‘People are sometimes making it too much of a problem. It should be okay by now. We’re living in a different time, different world and people should accept that,’ said Arsenal legend Thierry Henry.
The retired French player told Sky News after news broke last week that two Premier League footballers are set to publicly come out before next season. There are currently no openly gay players in UK professional football.
He said, ‘I think it’s great, I think it’s great for the game, we’re going forward, it’s great for anyone, for any human being.
‘If you are confident enough to come and say it and then live with it and embrace it, then do it.’
The 38-year-old, who has played for Arsenal, Monaco, Juventus and Barcelona, added that he would not treat a gay team-mate any differently.
‘I can’t talk for everyone, but if I was in a dressing room, that guy would still have been my team-mate, and I would still give him the ball, I will still see him the same way, I would still go out with him. We’re all human beings at the end of the day, so it doesn’t really bother me.’
Henry, who is now a pundit for Sky Sports after a 20-year career in football, also suggested that the media attention and reaction a player might attract when he comes out could in fact be contributing to the problem.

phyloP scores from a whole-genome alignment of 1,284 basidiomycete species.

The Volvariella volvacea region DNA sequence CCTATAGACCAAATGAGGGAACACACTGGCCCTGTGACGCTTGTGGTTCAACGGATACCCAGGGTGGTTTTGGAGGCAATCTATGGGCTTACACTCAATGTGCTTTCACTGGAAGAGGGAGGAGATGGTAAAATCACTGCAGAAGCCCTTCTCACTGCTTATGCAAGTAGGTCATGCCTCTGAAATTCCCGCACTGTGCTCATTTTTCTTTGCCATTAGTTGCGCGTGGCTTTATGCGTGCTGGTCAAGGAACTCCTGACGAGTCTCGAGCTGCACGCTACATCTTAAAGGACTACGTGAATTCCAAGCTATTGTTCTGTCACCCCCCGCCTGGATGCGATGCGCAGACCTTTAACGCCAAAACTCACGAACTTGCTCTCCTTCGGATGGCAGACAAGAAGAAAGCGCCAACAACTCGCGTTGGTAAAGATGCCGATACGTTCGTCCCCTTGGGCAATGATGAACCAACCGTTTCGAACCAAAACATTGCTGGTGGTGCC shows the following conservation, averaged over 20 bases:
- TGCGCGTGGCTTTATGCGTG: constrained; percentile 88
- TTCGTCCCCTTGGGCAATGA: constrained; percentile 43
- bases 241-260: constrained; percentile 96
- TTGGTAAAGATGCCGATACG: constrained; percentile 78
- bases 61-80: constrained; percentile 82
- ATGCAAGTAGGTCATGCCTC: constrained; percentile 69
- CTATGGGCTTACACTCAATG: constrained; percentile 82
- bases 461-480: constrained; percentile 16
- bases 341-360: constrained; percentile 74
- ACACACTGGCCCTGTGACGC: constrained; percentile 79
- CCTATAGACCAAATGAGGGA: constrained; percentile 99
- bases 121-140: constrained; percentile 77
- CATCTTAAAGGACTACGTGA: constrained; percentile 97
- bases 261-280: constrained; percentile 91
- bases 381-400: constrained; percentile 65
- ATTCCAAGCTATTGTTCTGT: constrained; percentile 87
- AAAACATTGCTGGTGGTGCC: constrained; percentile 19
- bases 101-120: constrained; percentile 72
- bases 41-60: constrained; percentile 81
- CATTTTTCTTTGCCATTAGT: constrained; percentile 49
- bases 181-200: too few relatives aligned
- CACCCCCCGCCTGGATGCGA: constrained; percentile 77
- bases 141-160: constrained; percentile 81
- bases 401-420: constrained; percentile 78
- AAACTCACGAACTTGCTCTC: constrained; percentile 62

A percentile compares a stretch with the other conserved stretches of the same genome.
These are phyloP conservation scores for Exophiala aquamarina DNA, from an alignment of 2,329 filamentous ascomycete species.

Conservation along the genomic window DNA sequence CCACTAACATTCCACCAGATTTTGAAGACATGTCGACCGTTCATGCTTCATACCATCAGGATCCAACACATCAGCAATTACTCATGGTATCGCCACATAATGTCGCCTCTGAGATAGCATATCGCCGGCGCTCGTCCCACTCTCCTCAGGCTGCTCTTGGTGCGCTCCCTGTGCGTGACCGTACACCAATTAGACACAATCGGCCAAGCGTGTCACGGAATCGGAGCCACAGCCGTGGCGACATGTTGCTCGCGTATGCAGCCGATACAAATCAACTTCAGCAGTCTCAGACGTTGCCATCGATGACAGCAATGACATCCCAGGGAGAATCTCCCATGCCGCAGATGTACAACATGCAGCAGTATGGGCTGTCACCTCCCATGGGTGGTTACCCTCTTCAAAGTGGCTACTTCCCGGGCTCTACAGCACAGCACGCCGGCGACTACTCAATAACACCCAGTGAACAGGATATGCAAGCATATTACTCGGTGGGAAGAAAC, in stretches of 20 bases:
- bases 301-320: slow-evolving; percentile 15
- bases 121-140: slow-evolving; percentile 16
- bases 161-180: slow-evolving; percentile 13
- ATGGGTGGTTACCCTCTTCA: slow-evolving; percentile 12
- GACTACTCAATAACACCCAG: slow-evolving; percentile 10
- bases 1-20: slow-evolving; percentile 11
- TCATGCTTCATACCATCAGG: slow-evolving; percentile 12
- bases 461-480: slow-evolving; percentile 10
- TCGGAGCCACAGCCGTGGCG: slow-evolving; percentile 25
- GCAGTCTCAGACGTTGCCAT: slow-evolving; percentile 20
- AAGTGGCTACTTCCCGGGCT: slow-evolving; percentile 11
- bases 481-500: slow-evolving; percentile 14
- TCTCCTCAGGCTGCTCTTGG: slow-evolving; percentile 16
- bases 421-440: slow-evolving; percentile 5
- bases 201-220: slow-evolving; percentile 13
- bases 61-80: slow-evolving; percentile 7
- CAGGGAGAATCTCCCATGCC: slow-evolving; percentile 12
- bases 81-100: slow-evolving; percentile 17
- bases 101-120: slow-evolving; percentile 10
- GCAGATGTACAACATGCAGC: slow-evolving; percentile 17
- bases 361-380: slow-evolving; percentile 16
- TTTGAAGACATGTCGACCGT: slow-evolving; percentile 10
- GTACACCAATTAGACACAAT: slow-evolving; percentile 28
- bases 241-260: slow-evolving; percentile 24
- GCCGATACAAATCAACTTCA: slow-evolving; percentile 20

He said that when Los Angeles Galaxy’s Robbie Rogers came out as gay, he was constantly asked about it.
‘And the first question, as you can imagine, everybody was asking me. I said: “For me it is not a problem, but making it a problem becomes a problem.”‘
‘Going around asking “do you think it’s right?”, “do you think it’s wrong?”, well, in the society we are living in, it’s OK. It’s normal. So why are we making it a problem? For me it’s not a problem. I can play with you… We are ultimately there to do a job.’
When asked if he thought it would be fans more than fellow players who might have problems with an openly gay player, he said, ‘I would like to think that we’re not going to start to hear any stupid chants because… it would be very stupid at the end of the day.’